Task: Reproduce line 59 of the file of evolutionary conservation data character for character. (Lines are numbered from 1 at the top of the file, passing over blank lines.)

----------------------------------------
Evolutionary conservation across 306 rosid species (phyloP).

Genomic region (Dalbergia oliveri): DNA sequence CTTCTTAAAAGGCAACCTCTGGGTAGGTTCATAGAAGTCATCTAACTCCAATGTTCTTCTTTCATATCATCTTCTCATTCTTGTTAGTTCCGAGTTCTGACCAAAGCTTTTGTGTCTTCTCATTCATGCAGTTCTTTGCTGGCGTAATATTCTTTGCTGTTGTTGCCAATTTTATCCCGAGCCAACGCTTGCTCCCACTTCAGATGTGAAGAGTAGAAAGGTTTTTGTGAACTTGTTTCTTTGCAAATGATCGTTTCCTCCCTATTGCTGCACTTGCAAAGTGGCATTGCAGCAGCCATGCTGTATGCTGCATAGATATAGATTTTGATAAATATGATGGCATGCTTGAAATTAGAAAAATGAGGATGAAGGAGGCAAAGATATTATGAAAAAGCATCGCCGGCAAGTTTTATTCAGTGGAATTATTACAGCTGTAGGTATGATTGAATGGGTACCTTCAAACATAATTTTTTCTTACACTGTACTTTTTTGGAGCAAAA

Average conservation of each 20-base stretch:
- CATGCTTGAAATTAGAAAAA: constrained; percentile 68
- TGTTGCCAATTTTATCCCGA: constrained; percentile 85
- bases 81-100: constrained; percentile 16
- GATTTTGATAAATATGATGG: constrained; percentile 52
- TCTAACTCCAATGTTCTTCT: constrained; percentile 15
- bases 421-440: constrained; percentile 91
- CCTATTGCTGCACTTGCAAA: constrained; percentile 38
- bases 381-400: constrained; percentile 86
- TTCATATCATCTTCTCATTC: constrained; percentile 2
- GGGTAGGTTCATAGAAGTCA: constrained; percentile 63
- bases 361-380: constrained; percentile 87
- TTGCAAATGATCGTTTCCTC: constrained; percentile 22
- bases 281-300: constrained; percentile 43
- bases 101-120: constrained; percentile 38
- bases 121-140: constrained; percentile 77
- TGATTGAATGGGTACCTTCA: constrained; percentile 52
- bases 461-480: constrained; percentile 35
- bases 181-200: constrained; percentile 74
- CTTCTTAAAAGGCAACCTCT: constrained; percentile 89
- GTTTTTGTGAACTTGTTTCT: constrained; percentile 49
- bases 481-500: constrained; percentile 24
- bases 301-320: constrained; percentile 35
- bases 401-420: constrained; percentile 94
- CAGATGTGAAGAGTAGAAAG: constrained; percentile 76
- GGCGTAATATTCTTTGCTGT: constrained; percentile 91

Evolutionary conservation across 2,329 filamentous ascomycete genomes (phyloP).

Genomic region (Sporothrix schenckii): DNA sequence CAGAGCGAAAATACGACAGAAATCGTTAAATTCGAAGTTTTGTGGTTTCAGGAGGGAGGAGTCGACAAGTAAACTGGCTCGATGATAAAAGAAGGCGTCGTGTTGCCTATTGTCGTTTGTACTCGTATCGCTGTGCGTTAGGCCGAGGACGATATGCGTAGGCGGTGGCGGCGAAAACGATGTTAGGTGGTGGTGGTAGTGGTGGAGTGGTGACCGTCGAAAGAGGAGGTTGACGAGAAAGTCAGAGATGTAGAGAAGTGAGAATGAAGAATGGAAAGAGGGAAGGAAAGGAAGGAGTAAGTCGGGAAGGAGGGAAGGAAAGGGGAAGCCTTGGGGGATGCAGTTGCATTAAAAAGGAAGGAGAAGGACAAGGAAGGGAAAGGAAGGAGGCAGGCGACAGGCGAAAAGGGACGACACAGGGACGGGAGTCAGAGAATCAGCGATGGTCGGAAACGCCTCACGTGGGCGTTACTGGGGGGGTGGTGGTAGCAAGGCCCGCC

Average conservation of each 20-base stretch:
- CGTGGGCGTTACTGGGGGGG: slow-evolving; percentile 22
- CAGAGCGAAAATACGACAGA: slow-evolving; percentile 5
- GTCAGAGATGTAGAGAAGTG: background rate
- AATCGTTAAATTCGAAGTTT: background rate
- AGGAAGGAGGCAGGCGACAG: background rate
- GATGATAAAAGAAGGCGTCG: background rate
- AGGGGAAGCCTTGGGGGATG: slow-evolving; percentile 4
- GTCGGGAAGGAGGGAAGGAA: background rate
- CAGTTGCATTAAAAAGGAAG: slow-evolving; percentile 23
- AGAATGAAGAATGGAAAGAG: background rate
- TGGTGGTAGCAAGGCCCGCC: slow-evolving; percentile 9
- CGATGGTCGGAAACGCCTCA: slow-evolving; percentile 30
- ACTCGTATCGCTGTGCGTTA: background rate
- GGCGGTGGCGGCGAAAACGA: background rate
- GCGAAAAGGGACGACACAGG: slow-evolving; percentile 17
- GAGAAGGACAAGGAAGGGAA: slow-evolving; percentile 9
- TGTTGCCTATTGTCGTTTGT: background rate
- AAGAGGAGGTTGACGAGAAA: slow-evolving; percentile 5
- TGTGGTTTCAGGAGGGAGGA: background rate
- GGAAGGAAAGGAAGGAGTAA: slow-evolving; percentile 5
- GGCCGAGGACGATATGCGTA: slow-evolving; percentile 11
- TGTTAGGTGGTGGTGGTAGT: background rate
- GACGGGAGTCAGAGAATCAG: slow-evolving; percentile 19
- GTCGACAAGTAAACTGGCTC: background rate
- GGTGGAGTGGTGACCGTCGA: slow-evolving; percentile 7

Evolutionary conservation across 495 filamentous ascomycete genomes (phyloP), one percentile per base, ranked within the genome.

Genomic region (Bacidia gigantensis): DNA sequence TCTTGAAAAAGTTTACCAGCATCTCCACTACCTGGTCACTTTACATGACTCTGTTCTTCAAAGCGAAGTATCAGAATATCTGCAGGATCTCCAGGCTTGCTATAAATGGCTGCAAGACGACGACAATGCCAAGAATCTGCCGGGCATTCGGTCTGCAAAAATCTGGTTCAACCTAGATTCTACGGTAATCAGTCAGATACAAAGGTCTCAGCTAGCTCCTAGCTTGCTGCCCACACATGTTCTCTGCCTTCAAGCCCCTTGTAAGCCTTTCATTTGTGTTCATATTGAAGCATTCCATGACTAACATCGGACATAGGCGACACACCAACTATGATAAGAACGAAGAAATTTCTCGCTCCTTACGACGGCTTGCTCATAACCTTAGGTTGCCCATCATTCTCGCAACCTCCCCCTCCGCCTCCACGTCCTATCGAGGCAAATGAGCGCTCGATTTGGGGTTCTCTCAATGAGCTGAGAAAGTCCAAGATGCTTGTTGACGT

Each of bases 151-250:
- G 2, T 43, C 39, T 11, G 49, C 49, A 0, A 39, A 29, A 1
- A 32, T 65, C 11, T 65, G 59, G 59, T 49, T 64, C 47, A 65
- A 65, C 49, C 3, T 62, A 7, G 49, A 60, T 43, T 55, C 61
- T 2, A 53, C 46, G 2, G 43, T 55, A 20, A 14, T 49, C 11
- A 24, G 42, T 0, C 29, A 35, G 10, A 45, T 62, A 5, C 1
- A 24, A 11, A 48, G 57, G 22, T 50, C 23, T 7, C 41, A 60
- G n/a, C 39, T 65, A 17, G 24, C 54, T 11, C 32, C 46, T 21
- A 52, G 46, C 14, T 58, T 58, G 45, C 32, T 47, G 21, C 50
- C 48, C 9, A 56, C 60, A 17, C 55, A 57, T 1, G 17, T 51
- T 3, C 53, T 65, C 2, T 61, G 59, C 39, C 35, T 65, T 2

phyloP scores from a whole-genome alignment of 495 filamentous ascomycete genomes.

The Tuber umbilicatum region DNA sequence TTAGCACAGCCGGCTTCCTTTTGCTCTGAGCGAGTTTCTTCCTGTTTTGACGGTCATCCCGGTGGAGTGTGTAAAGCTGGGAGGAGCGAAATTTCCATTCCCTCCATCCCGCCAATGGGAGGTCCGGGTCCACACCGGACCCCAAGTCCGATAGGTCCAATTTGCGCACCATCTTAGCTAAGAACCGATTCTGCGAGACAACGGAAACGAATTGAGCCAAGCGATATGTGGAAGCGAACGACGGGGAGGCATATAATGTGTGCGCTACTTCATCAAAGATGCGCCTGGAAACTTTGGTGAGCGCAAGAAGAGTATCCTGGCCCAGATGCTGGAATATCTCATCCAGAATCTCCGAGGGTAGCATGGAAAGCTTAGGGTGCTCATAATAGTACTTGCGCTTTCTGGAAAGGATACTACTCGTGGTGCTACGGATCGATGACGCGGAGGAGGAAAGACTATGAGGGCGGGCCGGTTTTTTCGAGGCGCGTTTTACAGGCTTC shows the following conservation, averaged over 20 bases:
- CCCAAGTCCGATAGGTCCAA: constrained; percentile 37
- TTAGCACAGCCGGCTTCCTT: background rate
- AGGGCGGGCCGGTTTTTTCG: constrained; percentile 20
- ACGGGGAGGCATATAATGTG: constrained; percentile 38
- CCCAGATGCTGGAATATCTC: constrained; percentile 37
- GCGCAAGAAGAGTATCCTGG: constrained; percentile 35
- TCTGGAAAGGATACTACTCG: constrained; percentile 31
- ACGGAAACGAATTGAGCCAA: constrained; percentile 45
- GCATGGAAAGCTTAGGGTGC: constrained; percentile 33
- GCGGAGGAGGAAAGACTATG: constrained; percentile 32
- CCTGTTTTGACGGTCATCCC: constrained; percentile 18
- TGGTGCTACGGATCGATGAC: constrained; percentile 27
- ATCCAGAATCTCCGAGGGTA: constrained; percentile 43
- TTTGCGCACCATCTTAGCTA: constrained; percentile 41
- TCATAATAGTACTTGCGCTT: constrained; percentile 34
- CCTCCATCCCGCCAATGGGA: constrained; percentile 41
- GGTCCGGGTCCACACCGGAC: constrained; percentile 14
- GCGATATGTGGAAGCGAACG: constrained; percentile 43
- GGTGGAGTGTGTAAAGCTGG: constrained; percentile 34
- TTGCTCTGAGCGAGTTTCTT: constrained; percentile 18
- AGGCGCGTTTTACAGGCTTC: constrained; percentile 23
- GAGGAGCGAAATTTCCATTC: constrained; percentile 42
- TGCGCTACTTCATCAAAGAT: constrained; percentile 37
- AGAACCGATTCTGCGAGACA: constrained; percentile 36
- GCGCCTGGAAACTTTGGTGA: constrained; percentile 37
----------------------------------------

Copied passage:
Each of bases 151-250: